Access to well-used footpaths through protected Green Belt woodland off Rowley Lane, Arkley, is being blocked by fencing and other obstructions. Trees and undergrowth are also being cleared.


Nearby residents and dog walkers say they have alerted Barnet Council to what they claim are attempts to start house building without planning permission.

Since this was first reported by the Barnet Society on 19 August more fences have been erected and fresh barriers put in place. A stile with footpath signs has also been removed from the woods.

However, the residents' protests are having an impact: a preservation order now now been issued by Barnet Council to protect all the trees in what is officially known as Rowley Lodge field. (See update below).

Ten acres of woodland, which were once attached to Rowley Lodge, were sold off by a previous owner and the land has now been subdivided and sold off in one-acre plots.

Five have been purchased by adjoining householders, but other plots have been bought by potential developers and are being fenced off from the public.

Jonathan Warren (above, left), who regularly walks through the woods, discovered a fence blocking a path which he and Arkley resident Hayley Lehmann both believe should remain open.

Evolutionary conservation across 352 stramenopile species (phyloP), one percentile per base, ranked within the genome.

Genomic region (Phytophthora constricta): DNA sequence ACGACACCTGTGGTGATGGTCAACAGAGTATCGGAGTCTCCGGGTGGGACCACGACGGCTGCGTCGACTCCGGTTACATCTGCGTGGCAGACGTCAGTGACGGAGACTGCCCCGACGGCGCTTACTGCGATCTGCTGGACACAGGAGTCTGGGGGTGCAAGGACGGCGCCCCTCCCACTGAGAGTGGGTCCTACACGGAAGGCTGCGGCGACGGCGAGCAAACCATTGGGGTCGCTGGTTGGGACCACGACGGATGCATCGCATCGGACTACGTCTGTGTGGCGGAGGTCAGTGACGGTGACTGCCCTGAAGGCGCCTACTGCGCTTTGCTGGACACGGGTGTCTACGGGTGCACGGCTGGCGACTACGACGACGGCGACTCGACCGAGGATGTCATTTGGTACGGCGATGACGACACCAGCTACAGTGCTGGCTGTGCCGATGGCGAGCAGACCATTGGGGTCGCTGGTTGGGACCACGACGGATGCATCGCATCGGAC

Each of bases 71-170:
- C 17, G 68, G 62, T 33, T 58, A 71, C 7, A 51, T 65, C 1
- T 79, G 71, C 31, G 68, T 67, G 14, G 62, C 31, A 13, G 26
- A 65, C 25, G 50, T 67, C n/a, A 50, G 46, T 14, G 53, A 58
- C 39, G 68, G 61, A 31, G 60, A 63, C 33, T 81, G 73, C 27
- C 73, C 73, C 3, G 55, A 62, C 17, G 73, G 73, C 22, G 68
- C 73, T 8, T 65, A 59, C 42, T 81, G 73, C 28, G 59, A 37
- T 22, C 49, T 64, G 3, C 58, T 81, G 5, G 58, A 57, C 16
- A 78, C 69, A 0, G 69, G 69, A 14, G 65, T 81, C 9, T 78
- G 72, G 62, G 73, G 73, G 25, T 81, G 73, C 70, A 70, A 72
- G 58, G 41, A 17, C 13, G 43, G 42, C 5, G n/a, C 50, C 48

One plot with access to Rowley Lane is already being used to store builders’ materials and machinery, including stacks of tiles and pallets.

Ms Lehmann, who is helping to raise awareness to unapproved incursions into much-appreciated Green Belt woodland, showed the extent of undergrowth clearance and storage to Frances Wilson, chair of the Barnet Society.

After Barnet Council’s planning department was alerted to the potential development without permission, Ms Lehmann was told that the owner of the plot had been contacted and warned that trees on the site were protected by tree preservation orders.

According to the owner, the land was being “temporarily used for storage while refurbishment works to a commercial property” were being undertaken.

A planning officer would visit the site to discuss this further with the new owner, but Ms Lehmann was told by the council that the enforcement of planning instructions and protection of the Green Belt could take “a long time”.

Access to the plot has now been strengthened with high fencing and a padlocked gate facing on to Rowley Lane. Fencing and a barrier on the footpath warn: “Private property, no trespassing”.

Men working on the site have already cleared much of the site of small trees and undergrowth and started excavating and digging test pits. They say the owner intends to build a house on the plot.

Before the access was blocked, a group of protestors, led by Arkley resident Mel Garfield (left) challenged the man who was leading the work.

He said that his brother intended to build a house on the site and had already been given permission by Barnet Council to fence off the land, clear undergrowth, and store materials on the site.